On January 28th, Bjørn Andreas Bull-Hansen published the video "Stop Celebrating Stupidity | The Rise of Anti-Intellectualism," which you can find here: https://www.youtube.com/watch?v=qmFn619GnrI.
Are we celebrating stupidity? Have we descended into anti-intellectual madness these days?
✔️ At 7:28, I believe he hits the nail on the head when he talks about the attitude of curiosity.
✔️If we are celebrating stupidity, who benefits from that? Because you can rest assured: someone does.
✔️It seems like the media plays fast and loose with the term "expert." IMO, the notion of an expert or even an economist has become: this person is willing to say what we want them to say and nothing more. 😣
✔️"The world is a magnificent place." Yes, it is!
Links I discuss in this episode:
Need more? Email me: https://causeyconsultingllc.com/contact-causey/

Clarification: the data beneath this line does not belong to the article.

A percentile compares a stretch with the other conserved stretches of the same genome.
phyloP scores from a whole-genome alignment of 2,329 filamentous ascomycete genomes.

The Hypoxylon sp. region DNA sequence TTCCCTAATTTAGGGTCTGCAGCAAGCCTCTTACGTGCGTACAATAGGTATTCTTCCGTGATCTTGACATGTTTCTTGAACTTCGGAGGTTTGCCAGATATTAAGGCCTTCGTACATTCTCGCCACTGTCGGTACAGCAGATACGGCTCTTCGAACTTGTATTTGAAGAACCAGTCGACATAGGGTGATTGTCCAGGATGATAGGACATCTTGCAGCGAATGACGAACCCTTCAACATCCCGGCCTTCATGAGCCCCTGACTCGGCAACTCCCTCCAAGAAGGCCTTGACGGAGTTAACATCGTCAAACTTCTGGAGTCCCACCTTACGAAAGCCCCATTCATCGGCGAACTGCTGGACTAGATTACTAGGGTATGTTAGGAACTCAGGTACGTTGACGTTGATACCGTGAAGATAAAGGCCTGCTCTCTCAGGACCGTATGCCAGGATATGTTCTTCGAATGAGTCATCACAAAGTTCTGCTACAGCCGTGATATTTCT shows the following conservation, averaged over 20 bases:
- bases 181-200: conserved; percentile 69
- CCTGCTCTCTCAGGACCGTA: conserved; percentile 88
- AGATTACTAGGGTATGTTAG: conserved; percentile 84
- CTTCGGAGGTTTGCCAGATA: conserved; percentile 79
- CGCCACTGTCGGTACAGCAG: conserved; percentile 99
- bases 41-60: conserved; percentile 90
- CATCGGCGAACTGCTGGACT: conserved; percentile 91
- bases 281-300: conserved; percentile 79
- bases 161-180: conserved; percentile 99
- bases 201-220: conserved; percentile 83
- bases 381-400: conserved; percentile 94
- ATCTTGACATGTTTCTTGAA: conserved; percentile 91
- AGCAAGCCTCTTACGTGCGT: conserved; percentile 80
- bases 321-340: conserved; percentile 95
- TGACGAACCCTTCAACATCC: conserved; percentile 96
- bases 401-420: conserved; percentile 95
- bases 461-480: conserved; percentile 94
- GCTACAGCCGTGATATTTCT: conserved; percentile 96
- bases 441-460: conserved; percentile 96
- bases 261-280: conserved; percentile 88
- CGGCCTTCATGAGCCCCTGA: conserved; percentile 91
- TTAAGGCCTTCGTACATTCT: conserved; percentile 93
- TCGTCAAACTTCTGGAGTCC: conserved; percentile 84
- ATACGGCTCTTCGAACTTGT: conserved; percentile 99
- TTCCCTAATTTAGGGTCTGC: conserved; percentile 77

Welcome to the Causey Consulting Podcast. You can find us online anytime at CauseyConsultingLLC.com. And now, here's your host Sara Causey. Hello. Hello, and thanks for tuning in. In today's episode, I want to probe this question. Are we celebrating stupidity? I was inspired by a video that popped up on my YouTube from Bjorn Andreas bull Hanson. Now before I ever even go any further, I have to give a standard disclaimer here and it's sad that we have to do this nowadays, but we do. I don't know this man. Apparently, he's a novelist. I've not ever read any of his novels. I have not watched all of his videos on YouTube. He pops up occasionally in my feed. And I chose to watch this video titled stop celebrating stupidity slash the rise of anti intellectualism. I do not know everything there is to know about this man or his politics. So if he has recorded something and you don't like it, or you disagree with it, don't send me hate mail about it. I'm not claiming to know everything that this man has ever said in his whole life, or that I endorse him or everything he's ever said. I don't know this man. I feel like this is a relevant question. Are we celebrating stupidity? Is that even true? With everything? Let's always start there. Is this even true? Are we celebrating stupidity? And if so? Is it due to a rise in anti intellectualism? I won't bury my thesis. Do I think that pop culture promotes and celebrates stupidity? Yes. Do I think that's because of a rise in anti intellectualism? Maybe someone in the comments section to this video writes, it's not a rise in anti intellectualism, we're experiencing rather a rise in pseudo intellectualism. And I think that's probably closer to the mark, in my opinion, because you do have people who worship science, or whatever it is they think science is. And for me, having read the book, The Structure of Scientific Revolutions, and understanding that science changes, as the data changes as information changes, so does the science from one generation to the next. mean, there was a point in time where everyone thought that it was a geocentric universe. Now, it's a heliocentric universe, our understanding of the world changes from generation to generation. And as we know more things we learn, and we relearn more things. So I do think there is a sort of pseudo intellectualism that's taken hold in the country. Do you trust the mainstream media? If yes, then that's good. If no, then you have a tinfoil hat and you're a conspiracy theorist? Do you worship science? And there seems to be this push towards you need to be an atheist. Don't believe in anything higher than yourself. Don't believe in any of that spiritual mumbo jumbo. You're supposed to be an atheist and you're supposed to worship science. And you're also somehow supposed to think that science never changes. Whatever the overlords tell you is true, you should just go ahead and kind of go along with that. Again, for me, it goes back to sit down and shut up. Take your pablum like a good little baby. Don't ask any questions. Don't have any dissent. Don't offer a conflicting opinion. You just sit down and rush. That's not science. To me. Science is not sit down and hush. Whatever happened to the scientific inquiry, the scientific process. Whatever happened to some like, I'm going to hold my conclusion until I have enough data. I'm not going to go out and presuppose a conclusion and then get confirmation bias attempting to prove that what has even happened here. So for me, I don't think it's necessarily anti intellectualism. I think it is about pseudo intellectualism. So then, to me another question, Who benefits from this? Who suffers from it? And then who benefits from it because no pun intended, you can bet your bottom dollar that somebody is going to benefit from it. If people are celebrating stupidity, and we're supposed to be kept in the dark and sort of ignorant about things, who benefits from it? I think that's as much of a worthwhile question, as are we celebrating stupidity. I've told you before about the very sad statistic that most adults in this country do not read at a sixth grade level. It's not surprising, necessarily, though it is depressing. And then when you look at the amount of people just breeding in general, and I'm gonna put up a disclaimer here as well, yes, I have a master's degree in English and I am a bookworm. I love to read, I'm always that kind of nerd that wants to see which is better the book or the film, nine times out of 10. It's the book. I get that I do love to read. And I think sometimes, people, when you're in school, you're in college, you get forced to read things that are so boring that it sort of turns you off from reading after you get out of school. And you're like, I've been forced fed, the most boring nonsense ever. It feels like it's not going to ever impact my life in any meaningful way. I don't want to do that anymore. I understand why some people burn out on reading. I just wish that it wasn't so permanent. You know, give yourself a breather to kind of get away from the stuff you were forced to read in school, but don't give up on reading. I'm also not some snooty patootie who feels like it's not important to read for pleasure. Like, oh, reading only counts. If it's Shakespeare, Dostoyevsky or James Joyce, you you are an intellectual you're very high brow as long as you're reading the classics. But if you want to read anything more modern, or you want to read for pleasure, or for fun, well, shame on you. That's not really reading. Of course it is. Like right now pull the curtain back right now I'm in the process of reading Glenn Greenwald's book no place to hide, subtitled Edward Snowden, the NSA and the US surveillance state. So this is great nightmare fuel. I mean, we should be talking about this type of thing. Every day, it's about this book was published. Let's see here in 2014. And it did become a New York Times bestseller. But I think that, as that VP allegedly said, the public always forgets, I think it's a combination of that, along with people have just accepted surveillance. They've just accepted in order to have access to the internet, and and these apps and the technology and be able to do what I want to do, or work the way that I want to work. If I have to trade my privacy for all of that. So be it I'll do it know that the agent watching me is going to be pretty bored. Yeah, but I mean, do you really want somebody knowing about all of your intimate moments? I mean, that's, that's creepy. To me. This is this is nightmare fuel. I'll talk about this in another episode. The point I want to make here is after I get finished with this, and my brain is just awash with terror. Quite frankly, I'll read something for pleasure. Whether it's corny romance novel or suspense, who done it or like an action adventure spy novel, I will just read something for pleasure. Not something for intellectual stimulation, personal or professional growth, but just something purely for pleasure. Whether it's something like Tommy saw Brenda from across the room, and his heart skipped a beat, or whether it's Sally and went missing, and her husband had no idea where she went find out who done it in this thriller. I'll read something like that. So I am not the old schoolmarm type who's going to sit here and tell you that if you read something on the internet, or you read something through your Kindle or your knuck, if it's not just high brow intellectualism, it doesn't count as reading. I just hope that your reading period, and I feel like it's so important. So there was a Gallup poll, I'll drop a link to it. Check it out for yourself. The title of this is Americans reading fewer books than in the past, and this was published last January. When we scroll down to the bottom line we find reading appears to be in decline as a favorite way for Americans to spend their free time in 2020. A few months into the COVID 19 pandemic, when many Americans were still reluctant to leave their homes. Gallup found that 6% of US adults naming reading as their favorite way to spend an evening was down 12% from 2016. Since Gallup first asked the question in 1960, at least 10% of Americans had identified reading as their favorite evening activity in all but one survey. The new data on book reading reinforce that the popularity of reading is waning. With average Americans reading an average of three fewer books last year than they did five years ago. And typically reading for the past three decades, the decline is not because fewer Americans are reading at all a percentage that has held steady at 17%. But because Americans who do read are reading fewer books, the changes are especially pronounced among the most voracious book readers, namely college graduates, women and older Americans in quote, wow, fewer Americans are reading at all, a percentage that has held steady at 17% 17% of people were what we would label as regular, consistent readers. And then out of those people who have been consistent readers, they're starting to drop off. As I mentioned, for college graduates, I get it because if you had boring classes, and you had to read dense academic material that was as intriguing as watching paint dry. I understand wanting a break from that I had to do it. When I was in college, and then again, in graduate school, what some teachers some professor thinks is just the greatest book ever. You may read it and be like, That sucked. That was freaking horrible. But you had to read it because the professor said, so the professor told you it was the greatest thing ever. And you didn't want to fail the class. You didn't want to offend them. I get that but it's like please, please don't punish reading don't punish books, because some dowdy professor made you read a bunch of junk that you felt like was irrelevant. Come back to it, please. Okay, but Sarah, why are you on your soapbox about this? Why is it so important? Because knowledge is power. I've also talked before about a&e profiling the most important people of the last millennium. And Gutenberg was at the top of the list because of the printing press, the proliferation of knowledge that could get out to everyone. If you could obtain literacy, the world was your oyster. All of a sudden, information that's printed in a book is not relegated only to the upper crust. The people who are important enough to read books, they're important enough to have access to this knowledge. Now, you little peon, you're not it knocked those barriers down. And it pisses me off to see people willingly giving that up. When we think about those who came before us, the ancestors, I'm not talking about recent ancestors necessarily, but the ancestors of old who weren't literate. They were serfs. They were suffering under feudalism. The amount of knowledge that we have access to that's at our fingertips in comparison to what it was like for the ancestors, knowing you have to imagine that if they were here with us, and they understood the situation. Don't you think they would slap you in the face? If you're not reading if you're just watching mindless BS on tick tock and a loop? Your whole life has become nothing but bull crap, you can stream on Netflix. I mean, don't you think that the ancestors would slap you and be like, What are you thinking? You have all of these resources, you have all of this knowledge at your fingertips and what are you doing with it? So yes, I do think returning back to yarns video, I do think that there's a celebration of stupidity. And as I said, I think it comes more from pseudo intellectualism, necessarily the anti intellectualism, I think there is a certain amount of power that these power brokers get from making people think that they're smarter, making them think that they're more informed than they actually are. Because if you just scroll mindlessly and you look at the headlines you're not even going to get anything close to the full picture in my opinion. I'm not even going to go down the rabbit hole of mindless celebrity gossip if you're focusing your time and energy on that. i There's really nothing that I can say if you if you are more focused on so called Reality TV, or you can talk about characters in a soap opera as though they are your real life friends and family members. This broadcast is not for you. I don't think you're going to get anything out of it. But I think in terms of pseudo intellectualism, if you can make somebody think that they're informed if you can make somebody think that they have the full picture and that there's really no need for scientific inquiry, there's really no need for you to do your own research, there's really no need for you to crack open a book and get into deeper study about a subject. You're a lot more pliable, you'll go along with whatever agenda they set up for you because you're not doing those things. There's a point in the video around 728, where he talks about the attitude of curiosity that I do agree with 100%. In my mind, if when you just say I know everything there is to know I am not curious, I don't want to explore the world any further, you may as well just climb in the coffin and shut the lid. What What else is left for you at that point. He also in the video talks about how the world is a magnificent place, go read a book, go get out in nature, look at the trees and the plants and the flowers around you. I agree with that to the world is a magnificent place. Sometimes when I'm just out and about here on the farm, I'll find all kinds of little oddities from nature, whether it's an interesting crystal or rock of some kind, whether it's an animal bone that's shown up from goodness knows where sometimes because I'm down in a valley, when we have a good rain, the water kind of cuts through down here. And I'll find all kinds of anomalies and interesting things old fossils and cool rocks and bones and things and the that have come down through the rain water. There's all kinds of cool stuff that you can go and experience out in nature. Likewise, if you read, yes, even reading for pleasure reading, silly romance novels are a who done it. One of the things that that does is it increases your vocabulary. And it helps you to I think have a more vivid imagination to be able to see mental pictures in a more vibrant way. I feel like reading just strictly for pleasure has an important place in your life, too. But by the same token, should you be reading for personal and professional development? Of course you should. And I think that that's part of the curiosity, that spark of curiosity, wanting to know more wanting to see more that Bjorn talks about in the video. I was joking around once with my friend Eric. And I said, is that the Rams? Or is that a person just a second, please? Well, in today's case, it was both. It was both a human and the Rams. Anyway, I digress. Never a dull moment when you live on a working farm and ranch, there's always something to capture your attention. So I was joking around one day with my friend Eric. And I said, you know, if the free candy van pulled up, that would be of no interest to me. But if they painted over free candy, and they put free knowledge, that would be a temptation, especially if they wrote free esoteric knowledge. That would be a true temptation for me, because I like to know things. I like to go behind the curtain and know what you're not supposed to know. That that is of interest to me. It's not a wonder that I did academic work with the Faust legend because there is that Faustian edge to my own personality, that desire to know more and to see more and to understand the way that the world works beyond what we're told that that is a fascinating topic to me, and it really doesn't get old. I enjoy that. And I think that whatever your Bellwether is whatever turns you on, whatever excites you, you should lean into that. Rather than suppressing it, you should go and look for information, hopefully not in an echo chamber, that will help you to learn that will stimulate your own thought process. I always say on this podcast and on my blogs, I don't give you official advice. I don't tell anybody what to do or what not to do. I sit here and I opine for your entertainment only. And my hope is that it will stimulate your own intellect. If I talk about a story and I drop a link, I hope that you will go and look for yourself and make up your own mind. There may be something in the article that speaks to you in a way that is different from the way that it speaks to me. Or you may look at the preponderance of evidence and come to a completely different conclusion. I do think it's important to avoid the echo chamber. And there's a trend that I see now as you know, I don't consider myself to be left or right. I don't get into the Democrat versus Republican and this party's Right, but that party sucks. I just think that's a waste of time. And in my opinion, I feel like you would be hard pressed to find much of a difference much of a true difference between the two. But there's this trend that I see popping up amongst neoliberal leftists. But how do I know that that's what they are? Oh, because they want to be very clear in advertising it, they want to be very, very clear with you. They want to be sure that you know that they hate the Republicans, they hate the right wingers. They are neoliberal leftist. They, they make it very, very overt. And there's a trend amongst that set of well, working poor and poor people and working class people in general, like, they just don't really understand finance, they don't understand the economy. And it's not their fault, but like, they're never really gonna understand it. And I'm like, what kind of disempowering message is that? You're essentially telling somebody, you're a victim, and it's not your fault, but you're going to stay a victim. don't aspire to anything more. Don't try to learn about something that you currently don't know or understand. Just stay in your ignorance. Go back to your Netflix, go back to your tick tock and drink your beer and just resign yourself to your fate. Who benefits from that? You know, I in the episode that I recorded about Lauren verlon and her book cruel optimism, there was a podcast that I dropped a link to and that I talked about in that episode where she speaks about Obama going off to the University of Chicago to drink the neoliberal Kool Aid. And it's like, um, yeah, yeah. I think about those characters in that movie Get Out, and how they had that sort of typical white neoliberal attitude of oh, well, we would have voted for Obama for a third term, if that was allowed. Like, what does that even supposed to mean? How is that actually supposed to help anybody that's been victimized by racism or bigotry, like, how is that supposed to help? Okay, so you would have voted for somebody who drank the neoliberal Kool Aid and was a Warthog and helped people in fat cats on Wall Street? Yeah, okay, great. What a Robin Hood, you are what a champion for the poor and downtrodden. Okay. Now, my point and that is not about trying to get political. My point is, the onus is on every one of us to learn, to read, to seek out information. I've been working poor. I've told you before about having seven cents in my bank account, and having to pray that nothing happened until I got paid again, having no money that nothing was in the fund budget not being able to go out and do anything, being excited. When the two for one microwave burritos were three for one at the grocery store. Because that meant I could actually put buy some extra food, having to Panhandle at work amongst my co workers, so that I could get changed to ride the toll road home. The thought never crossed my mind of this is my life. I need to resign myself to this fate. This is who I am. This is my identity. And it's all that I'll ever be. It's all that I'll ever have. In fact, my thought process was exactly the opposite. I don't enjoy living this way. And I need to figure out how to stop living this way. I need to consume information. I need to be observant, and I need to figure out how to beat the system. Rich people do this. And some of them will even admit to you that they do this. They will say Well, yeah, we're we hardly pay anything in taxes. Because we know where the loopholes are. We don't do this. And we don't do that. Because we have the best lawyers, we have the best tax accountants. I mean, they some of them will sit there and tell you. It's like Dave Chappelle is term an honest liar. They'll sit there and tell you Oh, yeah, I know how to cheat the system. Yeah, we do that all the time. We have the finest people on our payroll, because it's cheaper to pay them than it is to pay the taxes. Uh huh. My thought process was, how do I get myself out of this? And during the Great Recession, I've also said before my focus was on I don't want to get fired. I don't want to get pink slips. What do I need to do to be as integral to the operation as possible? If this place shuts down, then I want to be the last person standing and I want to leave here with a sterling letter of recommendation for the next place. And I made it I survived and you could argue and and say, Well, okay, that's because you were a bootlicker, you went with the system you sold out to this company you were at and you did whatever they wanted you to do. And you worked a lot and whatever. Yeah. Okay, if if you want me to sit here and take that beating, I'll take it. I will. But I made it. I sort of think that people have gotten into this mentality that everybody is going to fight city hall, that the average working class John or Jane Q Public is going to somehow overwhelm Wall Street, or overwhelm all of corporate America. And I'm like, Ah, I don't know about that. I sort of think that there's some merit to looking at what these scoundrels do to beat the system. As I said, knowledge is power. I'm not telling you that it's right. I'm not telling you that it's ethical. I'm not telling you that it's good. I'm telling you that knowledge is power. They know how the system works. And it would behoove you to know how the system works as well. It seems to me that the media plays pretty fast and loose with terms like expert and economist, it seems like those terms just get thrown around without any real meaning or without any real pedigree or provability. It's like you become an expert, or you become an economist, when you're willing to go on a news outlet and tell them whatever they want you to say. And nothing more. If you deviate from the script, then you might just get cut all together, we might not air your interview, or we might cut you short. Or if we can't do that, we will go back and paint you up to be a buffoon. You can't tell me that there's not some sort of agenda behind that. There has to be. So when we're bringing all of this together, in my mind, you're not doing anybody any favors by telling them this is all that is ever going to be possible for you. You don't understand finance, you're never going to understand finance. So you shouldn't even try to understand the economy. You shouldn't try to understand inflation, you shouldn't try to educate yourself. It's just above your head. Okay, you should allow the people in the media and their so called experts and their so called economist to do all of this for you. And then you go back and you live paycheck to paycheck and drink your beer and watch your tick talks or, you know, whatever it is you poor people do those of us up here in our ivory towers, we don't really know but we're gonna pretend to and then we're gonna say it's all okay, because we would have voted for Obama to have a third term if that were possible. Haha. The onus is on you. And I don't care what your economic situation is listening to this. I do not care. It does not matter to me. The onus is on you. Caveat mTOR. I'm talking in a very like libertarian with a little ill, or classically liberal point of view here. The onus is on you to read to educate yourself. Do I think that pop culture celebrates and rewards stupidity? Yes. But that does not mean that you have to fall into that trap. That doesn't have to be you. Is there a library close to where you live. Depending upon where you're located, you may be able to go get a library card and read for free. There are also a number of repositories and archives online where certain content can be made available to you free of charge. If you're not within drivability or walkability, to a local library, if you're able to get a card, a lot of them will have ebooks that you can borrow for free. There's a wealth of good content online. There's a wealth of garbage and propaganda to no doubt about that. But there are authors and journalists who really are trying to shine a light on the truth as they see it. They don't they're not bought and paid for they're not shills whether we're talking about shilling for the state or shilling for corporations, which what's the freakin difference anymore? There are people out there trying to put forth some good stimulating relevant content. The onus is on you to take some personal responsibility there, but I believe in you, I'm not some neoliberal who's gone off and drank the Kool Aid. I'm not gonna sit here and tell you like you know, I'm, I'm drinking my drink with my pinky in the air and I'm so much better than you. Well, you just don't understand economics. You understand finance and that's okay. Because you're never going to you just sit there in your chair and you hush and I'll tell you what to think I'm not going to do that. I believe in you. And I encourage you to read and to think for yourself, find something that you're passionate about, and find some very cool books about that topic. It doesn't always have to be about things that you can monetize, and how you can start a side hustle, you can read for pleasure. You can find an author whose books you just want to, oh, every time they have a new series, they just want to tear it apart. It's so good. I just want to rip into the books as soon as I can get my hands on him. That's a that's a wonderful feeling. And in my opinion, it's a it's a better expenditure of your time than just watching Weird garbage from the idiot box. Or telling you to never watch TV. I like to watch football. I like to watch the cooking shows the things like restaurant impossible in Hell's Kitchen. I like that stuff. Like game shows sometimes, too. I just don't sit and watch it in a continual loop. Are we celebrating stupidity? Yeah, I think so. But that doesn't have to be you. Are there people who don't understand economics and finance? Yeah. Hell yeah. Do I think that some of the bankers and banking systems and state agencies make it difficult on purpose? Do I think that they make things overly complicated and they're rather obscure about certain information on purpose? Yes. In my opinion, I think that's true. The information though, is out there. It is findable. It's just not as accessible as watching something on Tik Tok, or on Instagram. You may have to do more digging to find the information but it's out there. Stay safe, stay sane. Use your brain. Read something you find interesting. And I will see you in the next episode. Thanks for tuning in. If you enjoyed this episode, please take a quick second to subscribe to this podcast and share it with your friends. We'll see you next time.